- Shaking, Sanitized Hands: Building New Student Relationships while Grieving Old Ones - November 19, 2020
- Class Divide in Emergency Learning: A Crisis Overseas - September 10, 2020
- Practicing Self-Care in the Midst of Chaos - August 31, 2020
- Do the Work: Equity Symposium for Teachers - August 23, 2020
- Universities Collaborate on the Biggest Experiment in Higher Ed: Reopening - August 3, 2020
- The Day of Teacher Self-Care is Happening August 1, 2020 - July 21, 2020
- Do the Work: A Conversation Around Anti-Racist Teaching in K-12 Schools - June 14, 2020
- My Daughter Has Found Her Passion Using Getty Unshuttered - May 11, 2020
- Dear Teachers of the Arts: The World Still Needs You - April 30, 2020
- Urban Districts Warn That 275,000 Teacher Jobs Could Be At Risk Due to COVID-19 - April 30, 2020
12. Taking the Bitterness Out of Teaching by Franchesca Warren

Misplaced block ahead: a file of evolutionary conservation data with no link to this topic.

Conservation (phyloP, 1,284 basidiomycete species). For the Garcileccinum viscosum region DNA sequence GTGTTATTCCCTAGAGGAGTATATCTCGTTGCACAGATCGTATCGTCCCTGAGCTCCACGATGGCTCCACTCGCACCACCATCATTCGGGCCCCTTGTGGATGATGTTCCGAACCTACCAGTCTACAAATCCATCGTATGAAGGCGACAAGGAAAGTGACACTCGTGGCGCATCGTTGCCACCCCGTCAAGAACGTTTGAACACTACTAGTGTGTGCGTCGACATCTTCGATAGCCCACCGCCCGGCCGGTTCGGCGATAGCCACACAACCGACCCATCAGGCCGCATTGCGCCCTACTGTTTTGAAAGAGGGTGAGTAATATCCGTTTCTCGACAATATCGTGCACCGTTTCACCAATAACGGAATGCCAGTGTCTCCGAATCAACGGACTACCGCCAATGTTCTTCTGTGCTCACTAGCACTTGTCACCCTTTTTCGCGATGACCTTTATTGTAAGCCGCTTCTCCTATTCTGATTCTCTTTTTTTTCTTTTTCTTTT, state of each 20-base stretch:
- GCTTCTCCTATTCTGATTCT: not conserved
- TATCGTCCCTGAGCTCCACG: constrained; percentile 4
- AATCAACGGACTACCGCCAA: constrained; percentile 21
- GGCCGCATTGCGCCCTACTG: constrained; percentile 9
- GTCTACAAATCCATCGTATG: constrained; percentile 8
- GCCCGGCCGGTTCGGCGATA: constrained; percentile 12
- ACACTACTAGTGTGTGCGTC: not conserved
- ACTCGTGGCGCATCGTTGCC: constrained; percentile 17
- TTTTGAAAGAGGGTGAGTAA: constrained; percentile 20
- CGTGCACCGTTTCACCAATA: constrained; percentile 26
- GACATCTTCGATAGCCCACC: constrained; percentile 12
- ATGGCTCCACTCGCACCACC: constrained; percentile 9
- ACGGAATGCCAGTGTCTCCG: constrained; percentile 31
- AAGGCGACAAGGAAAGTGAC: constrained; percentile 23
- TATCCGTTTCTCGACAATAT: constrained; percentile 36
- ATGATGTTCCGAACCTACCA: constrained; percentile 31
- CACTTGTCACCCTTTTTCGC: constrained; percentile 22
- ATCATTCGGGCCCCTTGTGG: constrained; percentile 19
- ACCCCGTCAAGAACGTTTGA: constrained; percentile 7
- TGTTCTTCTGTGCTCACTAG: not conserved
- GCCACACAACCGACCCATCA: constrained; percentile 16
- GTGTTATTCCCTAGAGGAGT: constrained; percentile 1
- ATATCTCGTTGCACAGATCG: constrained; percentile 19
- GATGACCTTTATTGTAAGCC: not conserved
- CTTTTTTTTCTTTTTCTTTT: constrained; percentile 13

For years, I thought that being bitter came with the territory of being a teacher. When I first entered the classroom I was a bubbly person always volunteering to lead a committee or sponsor an after school activity; however, by year five I was burnt out. Sensing I was becoming bored, I decided it was time to relocate to another city. Upon finding a new position I was re-energized, but by year three I gradually felt my old feelings coming back. I was once again feeling burnt out and bitter all over again. My feelings weren’t toward the kids, but with the politics that run abound in districts and schools across the country. During faculty meetings, I’d find myself mutter angrily at new policies, scowling at the administration,and smirking at the attempts at educational reform. I was officially a ‘bitter teacher’.
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